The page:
For years, Boeing whistleblower Ed Pierson has been raising concerns about the safety of Boeing’s 737 Max planes. A former at a Washington Boeing factory, Pierson blew the whistle to his supervisors back in 2018 about the alleged rushed production of the 737 MAX aircraft. Since then, he has continued to highlight alleged shortcomings of Boeing in regards to safety oversight of 737 MAXs.
Thus, the recent incident in which a Boeing 737 MAX had to make an emergency landing after a door plug blew out did not surprise Pierson.
“This was no surprise, unfortunately,” Pierson said in a recent interview with CNBC. “I know it’s stunning for passengers, but for those of us that have been monitoring what’s been going on for a while with the MAX it really wasn’t a surprise sadly.”
“As we’ve discussed in the past, the company has struggled mightily with manufacturing and we’ve had over twenty production quality defects. You know it’s hard to keep up with all of them that keep getting reported.”
Pierson worked at the Boeing factory in Renton, Washington. He previously told WNN that starting in 2017 working conditions at the Renton factory began to deteriorate. Pierson says that workers were so tired that he saw a direct uptick in human error safety incidents.
In June of 2018, Pierson contacted the manager of the 737 program asking for a meeting and requesting that the factory be shut down for a period of time so that workers could get back on their feet. He presented his concerns in emails to the manager and in an in-person meeting, saying that he was extremely concerned that the pressure leadership was putting on employees could have the effect of “embedding safety hazard(s) into our airplanes.”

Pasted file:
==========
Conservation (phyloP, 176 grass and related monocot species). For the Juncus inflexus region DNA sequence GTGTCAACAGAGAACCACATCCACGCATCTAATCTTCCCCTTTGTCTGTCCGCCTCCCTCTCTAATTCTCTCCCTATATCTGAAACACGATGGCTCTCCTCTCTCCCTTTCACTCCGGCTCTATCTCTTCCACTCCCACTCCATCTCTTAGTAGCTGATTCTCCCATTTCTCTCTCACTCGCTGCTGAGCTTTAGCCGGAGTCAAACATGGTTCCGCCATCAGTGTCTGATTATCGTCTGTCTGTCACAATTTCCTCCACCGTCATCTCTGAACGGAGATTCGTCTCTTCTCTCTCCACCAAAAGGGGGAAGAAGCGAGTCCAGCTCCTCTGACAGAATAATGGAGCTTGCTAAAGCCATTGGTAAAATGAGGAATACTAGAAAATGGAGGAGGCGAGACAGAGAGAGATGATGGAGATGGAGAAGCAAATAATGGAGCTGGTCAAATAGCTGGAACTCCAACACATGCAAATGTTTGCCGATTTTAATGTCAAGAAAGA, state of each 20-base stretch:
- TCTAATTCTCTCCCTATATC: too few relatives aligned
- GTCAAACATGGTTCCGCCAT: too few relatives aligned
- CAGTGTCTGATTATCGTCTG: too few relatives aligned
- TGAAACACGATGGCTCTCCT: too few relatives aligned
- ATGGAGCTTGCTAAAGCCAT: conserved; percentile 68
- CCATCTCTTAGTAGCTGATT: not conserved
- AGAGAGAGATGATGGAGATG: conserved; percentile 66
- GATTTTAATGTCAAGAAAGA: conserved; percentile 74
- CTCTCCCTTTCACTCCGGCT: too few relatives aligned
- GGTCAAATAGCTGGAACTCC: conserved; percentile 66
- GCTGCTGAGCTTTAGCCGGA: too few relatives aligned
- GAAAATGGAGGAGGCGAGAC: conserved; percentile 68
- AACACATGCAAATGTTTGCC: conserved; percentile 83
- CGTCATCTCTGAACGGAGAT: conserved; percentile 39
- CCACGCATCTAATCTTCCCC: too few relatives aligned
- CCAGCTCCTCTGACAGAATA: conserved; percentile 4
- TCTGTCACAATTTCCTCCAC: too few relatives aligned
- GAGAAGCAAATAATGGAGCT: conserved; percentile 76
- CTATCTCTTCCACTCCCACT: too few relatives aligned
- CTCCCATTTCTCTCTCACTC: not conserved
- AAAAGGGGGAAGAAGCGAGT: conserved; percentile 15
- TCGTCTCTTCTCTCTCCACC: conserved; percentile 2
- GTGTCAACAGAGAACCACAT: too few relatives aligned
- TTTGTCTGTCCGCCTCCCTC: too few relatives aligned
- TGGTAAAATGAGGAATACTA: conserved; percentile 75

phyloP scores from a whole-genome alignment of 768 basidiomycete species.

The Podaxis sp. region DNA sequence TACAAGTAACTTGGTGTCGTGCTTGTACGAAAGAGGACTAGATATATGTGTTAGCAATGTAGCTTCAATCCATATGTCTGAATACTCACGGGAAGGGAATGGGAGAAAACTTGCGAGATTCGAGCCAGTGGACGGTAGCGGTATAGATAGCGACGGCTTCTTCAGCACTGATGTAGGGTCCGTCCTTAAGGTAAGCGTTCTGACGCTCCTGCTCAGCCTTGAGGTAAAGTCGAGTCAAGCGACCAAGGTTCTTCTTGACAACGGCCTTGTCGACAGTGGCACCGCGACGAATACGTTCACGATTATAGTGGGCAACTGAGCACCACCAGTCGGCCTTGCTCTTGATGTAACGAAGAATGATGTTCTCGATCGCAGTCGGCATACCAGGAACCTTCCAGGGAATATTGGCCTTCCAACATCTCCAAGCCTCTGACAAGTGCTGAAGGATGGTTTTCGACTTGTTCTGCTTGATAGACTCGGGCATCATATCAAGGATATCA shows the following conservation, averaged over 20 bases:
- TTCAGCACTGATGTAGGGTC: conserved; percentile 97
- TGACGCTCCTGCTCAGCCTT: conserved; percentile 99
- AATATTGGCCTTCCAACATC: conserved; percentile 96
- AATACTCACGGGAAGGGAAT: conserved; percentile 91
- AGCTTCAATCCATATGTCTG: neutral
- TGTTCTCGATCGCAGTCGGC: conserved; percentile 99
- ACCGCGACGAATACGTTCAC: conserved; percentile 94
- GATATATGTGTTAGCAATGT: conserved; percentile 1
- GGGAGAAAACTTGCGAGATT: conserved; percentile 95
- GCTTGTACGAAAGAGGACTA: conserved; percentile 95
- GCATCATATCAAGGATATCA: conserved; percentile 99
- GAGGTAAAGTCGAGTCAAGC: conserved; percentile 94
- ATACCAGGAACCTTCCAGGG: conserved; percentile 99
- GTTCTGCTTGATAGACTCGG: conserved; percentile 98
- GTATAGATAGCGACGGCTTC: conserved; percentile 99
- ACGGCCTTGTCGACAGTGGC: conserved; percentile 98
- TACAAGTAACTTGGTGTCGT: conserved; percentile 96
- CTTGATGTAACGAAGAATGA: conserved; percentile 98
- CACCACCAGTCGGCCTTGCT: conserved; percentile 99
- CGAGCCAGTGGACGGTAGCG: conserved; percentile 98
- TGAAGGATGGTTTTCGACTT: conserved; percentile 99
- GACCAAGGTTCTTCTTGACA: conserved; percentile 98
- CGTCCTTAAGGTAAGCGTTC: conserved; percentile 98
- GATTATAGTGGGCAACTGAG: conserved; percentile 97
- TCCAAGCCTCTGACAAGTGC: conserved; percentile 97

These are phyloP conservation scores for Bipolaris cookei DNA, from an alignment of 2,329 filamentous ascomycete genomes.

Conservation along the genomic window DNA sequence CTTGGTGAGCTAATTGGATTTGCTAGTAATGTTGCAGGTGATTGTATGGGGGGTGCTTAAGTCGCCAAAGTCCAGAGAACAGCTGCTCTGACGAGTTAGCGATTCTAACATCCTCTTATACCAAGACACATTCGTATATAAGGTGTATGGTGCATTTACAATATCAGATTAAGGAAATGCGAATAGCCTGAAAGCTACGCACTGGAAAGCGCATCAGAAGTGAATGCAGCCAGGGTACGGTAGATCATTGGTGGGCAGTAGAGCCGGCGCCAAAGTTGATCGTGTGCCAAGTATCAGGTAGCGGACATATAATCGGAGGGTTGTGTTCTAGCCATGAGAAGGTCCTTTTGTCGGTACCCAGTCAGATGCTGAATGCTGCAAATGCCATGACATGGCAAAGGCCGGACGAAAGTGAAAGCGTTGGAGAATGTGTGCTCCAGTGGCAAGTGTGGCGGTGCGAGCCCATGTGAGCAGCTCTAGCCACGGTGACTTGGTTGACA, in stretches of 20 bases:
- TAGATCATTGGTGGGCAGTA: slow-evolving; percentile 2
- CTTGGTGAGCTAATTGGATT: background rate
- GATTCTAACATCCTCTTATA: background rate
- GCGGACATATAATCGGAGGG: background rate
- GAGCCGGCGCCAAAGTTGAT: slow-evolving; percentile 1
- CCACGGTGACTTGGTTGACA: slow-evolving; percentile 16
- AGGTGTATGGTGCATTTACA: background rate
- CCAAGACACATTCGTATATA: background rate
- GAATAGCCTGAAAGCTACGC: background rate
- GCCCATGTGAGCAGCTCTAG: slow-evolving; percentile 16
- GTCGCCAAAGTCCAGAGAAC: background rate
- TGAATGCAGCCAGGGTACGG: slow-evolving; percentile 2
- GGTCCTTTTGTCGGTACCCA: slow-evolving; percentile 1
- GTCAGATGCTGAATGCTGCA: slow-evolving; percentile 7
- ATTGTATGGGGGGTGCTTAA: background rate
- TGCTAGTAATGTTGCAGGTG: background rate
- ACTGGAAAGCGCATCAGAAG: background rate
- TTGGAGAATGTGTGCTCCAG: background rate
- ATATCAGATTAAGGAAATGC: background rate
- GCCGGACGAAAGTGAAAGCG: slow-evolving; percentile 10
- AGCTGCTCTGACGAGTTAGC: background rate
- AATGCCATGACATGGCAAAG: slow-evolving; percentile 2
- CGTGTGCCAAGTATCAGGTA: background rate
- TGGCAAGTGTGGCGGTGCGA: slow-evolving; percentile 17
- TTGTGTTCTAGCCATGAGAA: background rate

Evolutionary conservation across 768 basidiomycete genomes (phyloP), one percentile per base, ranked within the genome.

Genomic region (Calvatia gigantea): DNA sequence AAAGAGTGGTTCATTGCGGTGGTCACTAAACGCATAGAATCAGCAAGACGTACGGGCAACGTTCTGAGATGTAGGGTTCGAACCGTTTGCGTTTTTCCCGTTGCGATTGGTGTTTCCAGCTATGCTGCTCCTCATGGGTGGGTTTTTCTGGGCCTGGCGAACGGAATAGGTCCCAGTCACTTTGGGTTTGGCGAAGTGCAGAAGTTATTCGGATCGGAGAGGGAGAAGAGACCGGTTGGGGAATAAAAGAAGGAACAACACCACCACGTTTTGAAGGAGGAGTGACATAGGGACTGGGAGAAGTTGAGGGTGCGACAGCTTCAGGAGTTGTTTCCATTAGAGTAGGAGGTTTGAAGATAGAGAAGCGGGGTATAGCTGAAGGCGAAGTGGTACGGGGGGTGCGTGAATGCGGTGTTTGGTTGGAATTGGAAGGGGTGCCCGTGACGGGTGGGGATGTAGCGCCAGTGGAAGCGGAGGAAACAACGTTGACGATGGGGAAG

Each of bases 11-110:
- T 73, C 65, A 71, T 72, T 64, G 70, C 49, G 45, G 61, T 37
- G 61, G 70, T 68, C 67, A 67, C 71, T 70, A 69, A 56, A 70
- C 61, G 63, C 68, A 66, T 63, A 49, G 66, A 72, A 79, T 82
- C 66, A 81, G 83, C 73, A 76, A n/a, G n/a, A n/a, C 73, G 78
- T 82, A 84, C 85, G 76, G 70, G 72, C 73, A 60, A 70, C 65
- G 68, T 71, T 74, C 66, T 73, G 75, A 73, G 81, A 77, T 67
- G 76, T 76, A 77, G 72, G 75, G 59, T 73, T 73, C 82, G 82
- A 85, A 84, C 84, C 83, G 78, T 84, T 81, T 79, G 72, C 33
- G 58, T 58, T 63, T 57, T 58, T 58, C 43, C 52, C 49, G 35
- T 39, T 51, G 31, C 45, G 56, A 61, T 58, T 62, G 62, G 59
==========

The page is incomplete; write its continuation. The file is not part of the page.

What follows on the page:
In August of 2018, Pierson left Boeing, citing inadequately answered safety concerns as a primary reason for leaving. In the ensuing months, two MAX airplanes crashed, killing hundreds.
In 2019, Pierson testified before the House Transportation & Infrastructure Committee. He stated that his warnings were ignored after he formally warned Boeing leadership of the risk of sending out 737 MAXs and claimed that Boeing was prioritizing production speed over quality and safety.
Since then, Pierson has continued to highlight safety concerns with 737 MAXs. In 2021 he released a report “Boeing 737 MAX – Still Not Fixed.”